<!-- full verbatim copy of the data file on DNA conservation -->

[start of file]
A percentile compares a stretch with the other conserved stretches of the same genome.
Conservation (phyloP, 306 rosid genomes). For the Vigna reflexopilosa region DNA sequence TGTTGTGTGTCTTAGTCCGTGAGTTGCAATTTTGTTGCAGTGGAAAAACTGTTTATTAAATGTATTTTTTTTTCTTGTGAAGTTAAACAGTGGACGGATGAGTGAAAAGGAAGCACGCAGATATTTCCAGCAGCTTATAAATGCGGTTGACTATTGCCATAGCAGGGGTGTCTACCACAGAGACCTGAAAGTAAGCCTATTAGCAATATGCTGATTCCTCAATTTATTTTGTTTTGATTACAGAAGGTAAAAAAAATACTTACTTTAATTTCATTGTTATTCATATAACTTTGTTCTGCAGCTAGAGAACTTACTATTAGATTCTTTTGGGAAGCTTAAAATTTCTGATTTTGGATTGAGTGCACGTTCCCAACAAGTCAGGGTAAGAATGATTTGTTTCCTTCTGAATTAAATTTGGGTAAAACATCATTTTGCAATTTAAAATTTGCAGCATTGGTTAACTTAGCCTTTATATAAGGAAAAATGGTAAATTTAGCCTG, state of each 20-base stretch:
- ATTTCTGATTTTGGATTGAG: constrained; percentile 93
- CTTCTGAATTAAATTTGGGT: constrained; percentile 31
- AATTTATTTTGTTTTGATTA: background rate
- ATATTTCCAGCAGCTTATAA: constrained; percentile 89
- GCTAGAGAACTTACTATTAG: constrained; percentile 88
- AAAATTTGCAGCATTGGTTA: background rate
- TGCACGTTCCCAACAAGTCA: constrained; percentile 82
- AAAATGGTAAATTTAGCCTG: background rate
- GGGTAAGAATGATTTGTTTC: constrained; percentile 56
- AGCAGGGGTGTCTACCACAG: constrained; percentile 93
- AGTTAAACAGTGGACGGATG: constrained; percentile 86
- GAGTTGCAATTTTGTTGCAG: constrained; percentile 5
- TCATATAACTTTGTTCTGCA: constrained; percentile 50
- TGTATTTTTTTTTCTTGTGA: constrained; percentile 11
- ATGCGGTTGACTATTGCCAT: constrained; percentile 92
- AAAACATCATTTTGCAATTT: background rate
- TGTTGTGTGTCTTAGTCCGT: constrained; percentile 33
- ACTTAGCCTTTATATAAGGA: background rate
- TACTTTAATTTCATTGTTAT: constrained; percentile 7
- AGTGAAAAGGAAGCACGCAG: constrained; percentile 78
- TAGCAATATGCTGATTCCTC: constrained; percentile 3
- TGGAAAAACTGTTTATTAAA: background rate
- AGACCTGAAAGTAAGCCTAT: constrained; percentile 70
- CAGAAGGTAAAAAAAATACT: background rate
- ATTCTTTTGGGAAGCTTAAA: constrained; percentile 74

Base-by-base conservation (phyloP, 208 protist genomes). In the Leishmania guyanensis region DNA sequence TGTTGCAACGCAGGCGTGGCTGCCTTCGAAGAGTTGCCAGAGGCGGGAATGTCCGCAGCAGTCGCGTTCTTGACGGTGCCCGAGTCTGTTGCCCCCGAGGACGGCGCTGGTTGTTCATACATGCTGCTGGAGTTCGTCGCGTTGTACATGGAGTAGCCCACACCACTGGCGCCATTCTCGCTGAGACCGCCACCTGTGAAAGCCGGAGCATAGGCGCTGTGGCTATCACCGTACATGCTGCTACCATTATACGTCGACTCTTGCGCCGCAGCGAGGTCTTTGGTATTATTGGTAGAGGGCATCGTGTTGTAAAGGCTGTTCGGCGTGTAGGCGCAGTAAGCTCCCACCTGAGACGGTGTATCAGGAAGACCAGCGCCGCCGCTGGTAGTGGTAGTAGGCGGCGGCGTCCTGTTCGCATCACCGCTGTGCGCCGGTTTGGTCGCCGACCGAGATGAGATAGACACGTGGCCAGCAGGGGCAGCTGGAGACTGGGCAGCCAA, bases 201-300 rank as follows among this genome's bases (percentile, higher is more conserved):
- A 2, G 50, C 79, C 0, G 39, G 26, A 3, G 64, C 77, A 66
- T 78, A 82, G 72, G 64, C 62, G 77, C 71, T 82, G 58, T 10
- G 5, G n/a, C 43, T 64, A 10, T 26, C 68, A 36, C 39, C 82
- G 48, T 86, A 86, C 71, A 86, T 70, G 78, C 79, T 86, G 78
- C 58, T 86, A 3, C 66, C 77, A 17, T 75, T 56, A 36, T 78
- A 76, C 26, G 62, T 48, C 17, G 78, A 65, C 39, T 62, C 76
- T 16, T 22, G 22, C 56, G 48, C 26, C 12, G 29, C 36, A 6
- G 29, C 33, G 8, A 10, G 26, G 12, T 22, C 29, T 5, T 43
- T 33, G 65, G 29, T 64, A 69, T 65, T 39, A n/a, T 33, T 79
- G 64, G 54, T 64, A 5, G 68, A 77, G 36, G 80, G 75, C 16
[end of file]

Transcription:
A percentile compares a stretch with the other conserved stretches of the same genome.
Conservation (phyloP, 306 rosid genomes). For the Vigna reflexopilosa region DNA sequence TGTTGTGTGTCTTAGTCCGTGAGTTGCAATTTTGTTGCAGTGGAAAAACTGTTTATTAAATGTATTTTTTTTTCTTGTGAAGTTAAACAGTGGACGGATGAGTGAAAAGGAAGCACGCAGATATTTCCAGCAGCTTATAAATGCGGTTGACTATTGCCATAGCAGGGGTGTCTACCACAGAGACCTGAAAGTAAGCCTATTAGCAATATGCTGATTCCTCAATTTATTTTGTTTTGATTACAGAAGGTAAAAAAAATACTTACTTTAATTTCATTGTTATTCATATAACTTTGTTCTGCAGCTAGAGAACTTACTATTAGATTCTTTTGGGAAGCTTAAAATTTCTGATTTTGGATTGAGTGCACGTTCCCAACAAGTCAGGGTAAGAATGATTTGTTTCCTTCTGAATTAAATTTGGGTAAAACATCATTTTGCAATTTAAAATTTGCAGCATTGGTTAACTTAGCCTTTATATAAGGAAAAATGGTAAATTTAGCCTG, state of each 20-base stretch:
- ATTTCTGATTTTGGATTGAG: constrained; percentile 93
- CTTCTGAATTAAATTTGGGT: constrained; percentile 31
- AATTTATTTTGTTTTGATTA: background rate
- ATATTTCCAGCAGCTTATAA: constrained; percentile 89
- GCTAGAGAACTTACTATTAG: constrained; percentile 88
- AAAATTTGCAGCATTGGTTA: background rate
- TGCACGTTCCCAACAAGTCA: constrained; percentile 82
- AAAATGGTAAATTTAGCCTG: background rate
- GGGTAAGAATGATTTGTTTC: constrained; percentile 56
- AGCAGGGGTGTCTACCACAG: constrained; percentile 93
- AGTTAAACAGTGGACGGATG: constrained; percentile 86
- GAGTTGCAATTTTGTTGCAG: constrained; percentile 5
- TCATATAACTTTGTTCTGCA: constrained; percentile 50
- TGTATTTTTTTTTCTTGTGA: constrained; percentile 11
- ATGCGGTTGACTATTGCCAT: constrained; percentile 92
- AAAACATCATTTTGCAATTT: background rate
- TGTTGTGTGTCTTAGTCCGT: constrained; percentile 33
- ACTTAGCCTTTATATAAGGA: background rate
- TACTTTAATTTCATTGTTAT: constrained; percentile 7
- AGTGAAAAGGAAGCACGCAG: constrained; percentile 78
- TAGCAATATGCTGATTCCTC: constrained; percentile 3
- TGGAAAAACTGTTTATTAAA: background rate
- AGACCTGAAAGTAAGCCTAT: constrained; percentile 70
- CAGAAGGTAAAAAAAATACT: background rate
- ATTCTTTTGGGAAGCTTAAA: constrained; percentile 74

Base-by-base conservation (phyloP, 208 protist genomes). In the Leishmania guyanensis region DNA sequence TGTTGCAACGCAGGCGTGGCTGCCTTCGAAGAGTTGCCAGAGGCGGGAATGTCCGCAGCAGTCGCGTTCTTGACGGTGCCCGAGTCTGTTGCCCCCGAGGACGGCGCTGGTTGTTCATACATGCTGCTGGAGTTCGTCGCGTTGTACATGGAGTAGCCCACACCACTGGCGCCATTCTCGCTGAGACCGCCACCTGTGAAAGCCGGAGCATAGGCGCTGTGGCTATCACCGTACATGCTGCTACCATTATACGTCGACTCTTGCGCCGCAGCGAGGTCTTTGGTATTATTGGTAGAGGGCATCGTGTTGTAAAGGCTGTTCGGCGTGTAGGCGCAGTAAGCTCCCACCTGAGACGGTGTATCAGGAAGACCAGCGCCGCCGCTGGTAGTGGTAGTAGGCGGCGGCGTCCTGTTCGCATCACCGCTGTGCGCCGGTTTGGTCGCCGACCGAGATGAGATAGACACGTGGCCAGCAGGGGCAGCTGGAGACTGGGCAGCCAA, bases 201-300 rank as follows among this genome's bases (percentile, higher is more conserved):
- A 2, G 50, C 79, C 0, G 39, G 26, A 3, G 64, C 77, A 66
- T 78, A 82, G 72, G 64, C 62, G 77, C 71, T 82, G 58, T 10
- G 5, G n/a, C 43, T 64, A 10, T 26, C 68, A 36, C 39, C 82
- G 48, T 86, A 86, C 71, A 86, T 70, G 78, C 79, T 86, G 78
- C 58, T 86, A 3, C 66, C 77, A 17, T 75, T 56, A 36, T 78
- A 76, C 26, G 62, T 48, C 17, G 78, A 65, C 39, T 62, C 76
- T 16, T 22, G 22, C 56, G 48, C 26, C 12, G 29, C 36, A 6
- G 29, C 33, G 8, A 10, G 26, G 12, T 22, C 29, T 5, T 43
- T 33, G 65, G 29, T 64, A 69, T 65, T 39, A n/a, T 33, T 79
- G 64, G 54, T 64, A 5, G 68, A 77, G 36, G 80, G 75, C 16